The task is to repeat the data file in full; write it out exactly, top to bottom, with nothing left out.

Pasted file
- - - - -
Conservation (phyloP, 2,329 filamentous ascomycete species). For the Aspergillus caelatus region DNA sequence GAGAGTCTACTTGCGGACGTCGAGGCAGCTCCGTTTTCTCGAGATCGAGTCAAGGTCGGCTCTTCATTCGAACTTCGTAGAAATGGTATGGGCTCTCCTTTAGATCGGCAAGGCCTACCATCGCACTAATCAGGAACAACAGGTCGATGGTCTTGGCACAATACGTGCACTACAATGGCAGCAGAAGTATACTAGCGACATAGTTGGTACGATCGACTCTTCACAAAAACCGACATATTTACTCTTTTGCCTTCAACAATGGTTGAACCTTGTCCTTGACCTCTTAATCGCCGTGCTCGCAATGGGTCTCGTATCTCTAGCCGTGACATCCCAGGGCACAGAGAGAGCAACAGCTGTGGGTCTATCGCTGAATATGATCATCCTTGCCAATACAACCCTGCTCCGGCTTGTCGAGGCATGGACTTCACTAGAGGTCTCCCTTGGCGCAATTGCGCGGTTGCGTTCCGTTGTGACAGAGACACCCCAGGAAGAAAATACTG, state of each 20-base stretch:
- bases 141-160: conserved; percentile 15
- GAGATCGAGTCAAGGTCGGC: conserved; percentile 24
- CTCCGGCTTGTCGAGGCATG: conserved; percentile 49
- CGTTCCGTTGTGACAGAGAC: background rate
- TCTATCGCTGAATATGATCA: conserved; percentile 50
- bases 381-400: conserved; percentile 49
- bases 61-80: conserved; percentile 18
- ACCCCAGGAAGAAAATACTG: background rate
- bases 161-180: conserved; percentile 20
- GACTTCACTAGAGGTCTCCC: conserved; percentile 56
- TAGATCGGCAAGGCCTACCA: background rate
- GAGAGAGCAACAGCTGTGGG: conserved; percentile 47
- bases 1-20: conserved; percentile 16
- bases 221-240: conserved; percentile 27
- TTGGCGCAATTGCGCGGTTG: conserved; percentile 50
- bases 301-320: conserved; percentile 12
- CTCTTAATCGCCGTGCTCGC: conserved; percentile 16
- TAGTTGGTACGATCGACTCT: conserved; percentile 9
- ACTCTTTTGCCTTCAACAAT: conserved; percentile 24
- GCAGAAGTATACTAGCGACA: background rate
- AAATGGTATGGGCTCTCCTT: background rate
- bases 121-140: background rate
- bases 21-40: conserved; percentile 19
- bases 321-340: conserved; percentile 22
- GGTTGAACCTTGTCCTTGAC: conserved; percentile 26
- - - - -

Conservation (phyloP, 2,329 filamentous ascomycete species). For the Aspergillus caelatus region DNA sequence GAGAGTCTACTTGCGGACGTCGAGGCAGCTCCGTTTTCTCGAGATCGAGTCAAGGTCGGCTCTTCATTCGAACTTCGTAGAAATGGTATGGGCTCTCCTTTAGATCGGCAAGGCCTACCATCGCACTAATCAGGAACAACAGGTCGATGGTCTTGGCACAATACGTGCACTACAATGGCAGCAGAAGTATACTAGCGACATAGTTGGTACGATCGACTCTTCACAAAAACCGACATATTTACTCTTTTGCCTTCAACAATGGTTGAACCTTGTCCTTGACCTCTTAATCGCCGTGCTCGCAATGGGTCTCGTATCTCTAGCCGTGACATCCCAGGGCACAGAGAGAGCAACAGCTGTGGGTCTATCGCTGAATATGATCATCCTTGCCAATACAACCCTGCTCCGGCTTGTCGAGGCATGGACTTCACTAGAGGTCTCCCTTGGCGCAATTGCGCGGTTGCGTTCCGTTGTGACAGAGACACCCCAGGAAGAAAATACTG, state of each 20-base stretch:
- bases 141-160: conserved; percentile 15
- GAGATCGAGTCAAGGTCGGC: conserved; percentile 24
- CTCCGGCTTGTCGAGGCATG: conserved; percentile 49
- CGTTCCGTTGTGACAGAGAC: background rate
- TCTATCGCTGAATATGATCA: conserved; percentile 50
- bases 381-400: conserved; percentile 49
- bases 61-80: conserved; percentile 18
- ACCCCAGGAAGAAAATACTG: background rate
- bases 161-180: conserved; percentile 20
- GACTTCACTAGAGGTCTCCC: conserved; percentile 56
- TAGATCGGCAAGGCCTACCA: background rate
- GAGAGAGCAACAGCTGTGGG: conserved; percentile 47
- bases 1-20: conserved; percentile 16
- bases 221-240: conserved; percentile 27
- TTGGCGCAATTGCGCGGTTG: conserved; percentile 50
- bases 301-320: conserved; percentile 12
- CTCTTAATCGCCGTGCTCGC: conserved; percentile 16
- TAGTTGGTACGATCGACTCT: conserved; percentile 9
- ACTCTTTTGCCTTCAACAAT: conserved; percentile 24
- GCAGAAGTATACTAGCGACA: background rate
- AAATGGTATGGGCTCTCCTT: background rate
- bases 121-140: background rate
- bases 21-40: conserved; percentile 19
- bases 321-340: conserved; percentile 22
- GGTTGAACCTTGTCCTTGAC: conserved; percentile 26